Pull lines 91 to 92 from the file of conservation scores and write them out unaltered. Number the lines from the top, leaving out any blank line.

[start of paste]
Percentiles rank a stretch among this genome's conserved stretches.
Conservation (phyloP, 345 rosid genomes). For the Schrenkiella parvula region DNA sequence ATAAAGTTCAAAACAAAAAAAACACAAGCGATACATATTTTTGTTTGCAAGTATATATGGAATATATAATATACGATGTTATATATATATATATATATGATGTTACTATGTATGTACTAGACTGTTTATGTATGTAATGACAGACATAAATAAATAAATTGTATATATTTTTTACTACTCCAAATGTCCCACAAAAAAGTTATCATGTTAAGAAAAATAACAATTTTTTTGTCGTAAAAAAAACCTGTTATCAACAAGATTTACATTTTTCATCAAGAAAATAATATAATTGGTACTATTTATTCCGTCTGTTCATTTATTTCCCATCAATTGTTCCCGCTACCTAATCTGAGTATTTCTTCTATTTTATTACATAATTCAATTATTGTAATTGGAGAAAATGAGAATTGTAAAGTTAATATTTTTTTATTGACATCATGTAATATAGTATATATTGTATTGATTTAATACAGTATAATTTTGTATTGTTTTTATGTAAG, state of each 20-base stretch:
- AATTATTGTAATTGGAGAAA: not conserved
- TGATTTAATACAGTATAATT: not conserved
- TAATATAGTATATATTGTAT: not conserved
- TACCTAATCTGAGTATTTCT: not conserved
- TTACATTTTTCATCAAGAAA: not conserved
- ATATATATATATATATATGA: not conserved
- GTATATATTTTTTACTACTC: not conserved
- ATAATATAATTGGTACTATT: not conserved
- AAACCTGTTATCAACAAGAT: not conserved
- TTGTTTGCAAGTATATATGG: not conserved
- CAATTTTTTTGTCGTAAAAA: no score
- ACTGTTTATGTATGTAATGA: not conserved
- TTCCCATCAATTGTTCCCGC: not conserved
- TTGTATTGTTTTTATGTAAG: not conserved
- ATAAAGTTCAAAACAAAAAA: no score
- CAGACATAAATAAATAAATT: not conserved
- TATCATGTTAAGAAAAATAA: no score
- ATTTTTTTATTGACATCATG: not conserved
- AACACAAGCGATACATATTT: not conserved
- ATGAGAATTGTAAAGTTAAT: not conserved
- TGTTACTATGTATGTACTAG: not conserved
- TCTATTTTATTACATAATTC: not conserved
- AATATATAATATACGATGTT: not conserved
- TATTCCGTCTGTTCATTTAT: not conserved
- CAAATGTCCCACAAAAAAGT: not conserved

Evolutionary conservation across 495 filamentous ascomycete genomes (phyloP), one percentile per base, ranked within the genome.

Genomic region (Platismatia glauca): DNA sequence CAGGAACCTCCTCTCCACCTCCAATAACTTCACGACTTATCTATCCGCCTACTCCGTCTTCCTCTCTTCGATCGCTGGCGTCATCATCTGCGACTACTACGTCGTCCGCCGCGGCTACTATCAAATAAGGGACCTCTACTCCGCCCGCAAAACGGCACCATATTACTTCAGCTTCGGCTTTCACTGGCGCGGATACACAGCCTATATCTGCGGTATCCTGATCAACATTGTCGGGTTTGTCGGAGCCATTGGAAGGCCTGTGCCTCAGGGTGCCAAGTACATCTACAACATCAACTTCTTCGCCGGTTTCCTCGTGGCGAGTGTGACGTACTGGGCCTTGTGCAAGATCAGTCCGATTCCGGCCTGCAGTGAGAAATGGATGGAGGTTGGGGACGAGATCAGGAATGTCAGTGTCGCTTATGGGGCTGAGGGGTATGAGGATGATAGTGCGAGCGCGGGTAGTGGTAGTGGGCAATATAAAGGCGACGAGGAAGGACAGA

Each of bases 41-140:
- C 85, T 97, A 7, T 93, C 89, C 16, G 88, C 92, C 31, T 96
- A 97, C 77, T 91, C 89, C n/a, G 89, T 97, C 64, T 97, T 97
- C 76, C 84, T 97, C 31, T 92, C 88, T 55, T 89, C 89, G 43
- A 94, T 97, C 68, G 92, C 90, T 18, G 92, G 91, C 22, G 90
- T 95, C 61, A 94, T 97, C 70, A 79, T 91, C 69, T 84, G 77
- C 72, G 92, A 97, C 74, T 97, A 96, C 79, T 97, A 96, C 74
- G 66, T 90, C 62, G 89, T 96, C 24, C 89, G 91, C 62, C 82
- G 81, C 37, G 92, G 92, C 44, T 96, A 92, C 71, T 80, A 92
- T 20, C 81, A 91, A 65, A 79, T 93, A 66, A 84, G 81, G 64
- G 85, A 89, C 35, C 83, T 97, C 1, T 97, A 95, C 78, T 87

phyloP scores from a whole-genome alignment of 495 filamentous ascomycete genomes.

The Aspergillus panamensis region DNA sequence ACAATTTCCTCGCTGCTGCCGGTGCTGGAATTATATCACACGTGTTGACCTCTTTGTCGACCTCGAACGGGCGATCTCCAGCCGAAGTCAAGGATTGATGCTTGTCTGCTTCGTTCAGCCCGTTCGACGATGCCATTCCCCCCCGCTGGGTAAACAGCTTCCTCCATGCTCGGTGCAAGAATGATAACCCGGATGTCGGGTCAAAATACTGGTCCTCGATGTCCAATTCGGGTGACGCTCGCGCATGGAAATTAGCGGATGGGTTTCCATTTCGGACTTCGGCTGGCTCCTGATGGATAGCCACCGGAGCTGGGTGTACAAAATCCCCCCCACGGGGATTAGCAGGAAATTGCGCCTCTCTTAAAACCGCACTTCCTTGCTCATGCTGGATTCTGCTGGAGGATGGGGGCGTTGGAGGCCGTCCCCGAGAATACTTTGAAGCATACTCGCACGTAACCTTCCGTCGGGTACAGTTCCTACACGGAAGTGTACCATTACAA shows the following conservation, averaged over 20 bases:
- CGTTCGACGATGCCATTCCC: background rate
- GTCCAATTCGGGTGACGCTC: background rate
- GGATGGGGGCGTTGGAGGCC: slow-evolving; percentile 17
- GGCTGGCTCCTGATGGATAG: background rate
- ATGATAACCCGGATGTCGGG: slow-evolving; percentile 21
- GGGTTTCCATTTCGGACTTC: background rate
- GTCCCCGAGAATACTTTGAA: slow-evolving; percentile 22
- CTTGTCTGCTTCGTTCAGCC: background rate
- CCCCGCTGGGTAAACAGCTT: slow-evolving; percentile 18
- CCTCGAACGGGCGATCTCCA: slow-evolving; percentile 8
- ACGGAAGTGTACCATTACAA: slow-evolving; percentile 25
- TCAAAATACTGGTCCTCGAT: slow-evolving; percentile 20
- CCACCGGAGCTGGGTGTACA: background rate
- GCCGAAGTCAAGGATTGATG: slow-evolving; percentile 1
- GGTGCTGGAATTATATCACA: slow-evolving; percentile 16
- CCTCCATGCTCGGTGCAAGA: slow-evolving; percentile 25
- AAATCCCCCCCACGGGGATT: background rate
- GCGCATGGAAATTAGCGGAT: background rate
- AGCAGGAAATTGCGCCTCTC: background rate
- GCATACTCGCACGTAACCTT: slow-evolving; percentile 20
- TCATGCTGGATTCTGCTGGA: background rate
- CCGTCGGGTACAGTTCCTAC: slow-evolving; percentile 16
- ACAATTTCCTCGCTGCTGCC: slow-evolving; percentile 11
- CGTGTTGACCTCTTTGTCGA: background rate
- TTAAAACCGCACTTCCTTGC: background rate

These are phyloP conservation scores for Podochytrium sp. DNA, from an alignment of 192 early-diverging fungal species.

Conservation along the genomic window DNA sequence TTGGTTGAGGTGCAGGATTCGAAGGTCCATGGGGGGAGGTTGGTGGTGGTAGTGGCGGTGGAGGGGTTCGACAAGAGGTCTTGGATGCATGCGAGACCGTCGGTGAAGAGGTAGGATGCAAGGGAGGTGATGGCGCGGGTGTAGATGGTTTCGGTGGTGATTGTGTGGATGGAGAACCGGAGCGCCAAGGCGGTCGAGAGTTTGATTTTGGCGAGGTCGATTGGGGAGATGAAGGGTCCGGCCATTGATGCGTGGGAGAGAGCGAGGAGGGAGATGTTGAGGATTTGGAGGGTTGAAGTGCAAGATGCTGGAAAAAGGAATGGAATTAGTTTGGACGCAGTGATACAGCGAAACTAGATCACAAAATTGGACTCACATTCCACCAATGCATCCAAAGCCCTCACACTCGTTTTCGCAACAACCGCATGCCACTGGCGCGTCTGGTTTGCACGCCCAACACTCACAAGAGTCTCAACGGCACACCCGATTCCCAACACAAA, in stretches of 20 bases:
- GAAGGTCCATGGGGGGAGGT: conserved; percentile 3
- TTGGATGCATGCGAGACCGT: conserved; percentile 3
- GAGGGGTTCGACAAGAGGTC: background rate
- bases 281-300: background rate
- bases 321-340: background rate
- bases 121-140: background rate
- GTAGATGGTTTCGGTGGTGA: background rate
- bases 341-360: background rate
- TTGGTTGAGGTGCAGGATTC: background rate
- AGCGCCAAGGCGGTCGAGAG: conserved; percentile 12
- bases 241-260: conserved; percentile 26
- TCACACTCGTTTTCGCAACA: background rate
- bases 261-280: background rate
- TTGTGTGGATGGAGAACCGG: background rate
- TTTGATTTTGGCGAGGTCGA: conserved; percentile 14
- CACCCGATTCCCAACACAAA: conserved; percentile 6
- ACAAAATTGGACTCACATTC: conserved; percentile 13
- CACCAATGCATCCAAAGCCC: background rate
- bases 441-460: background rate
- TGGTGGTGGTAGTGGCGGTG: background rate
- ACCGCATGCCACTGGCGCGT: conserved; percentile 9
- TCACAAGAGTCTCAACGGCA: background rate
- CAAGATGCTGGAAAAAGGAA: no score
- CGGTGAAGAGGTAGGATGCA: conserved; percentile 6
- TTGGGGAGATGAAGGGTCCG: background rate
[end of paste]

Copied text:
- TCACAAGAGTCTCAACGGCA: background rate
- CAAGATGCTGGAAAAAGGAA: no score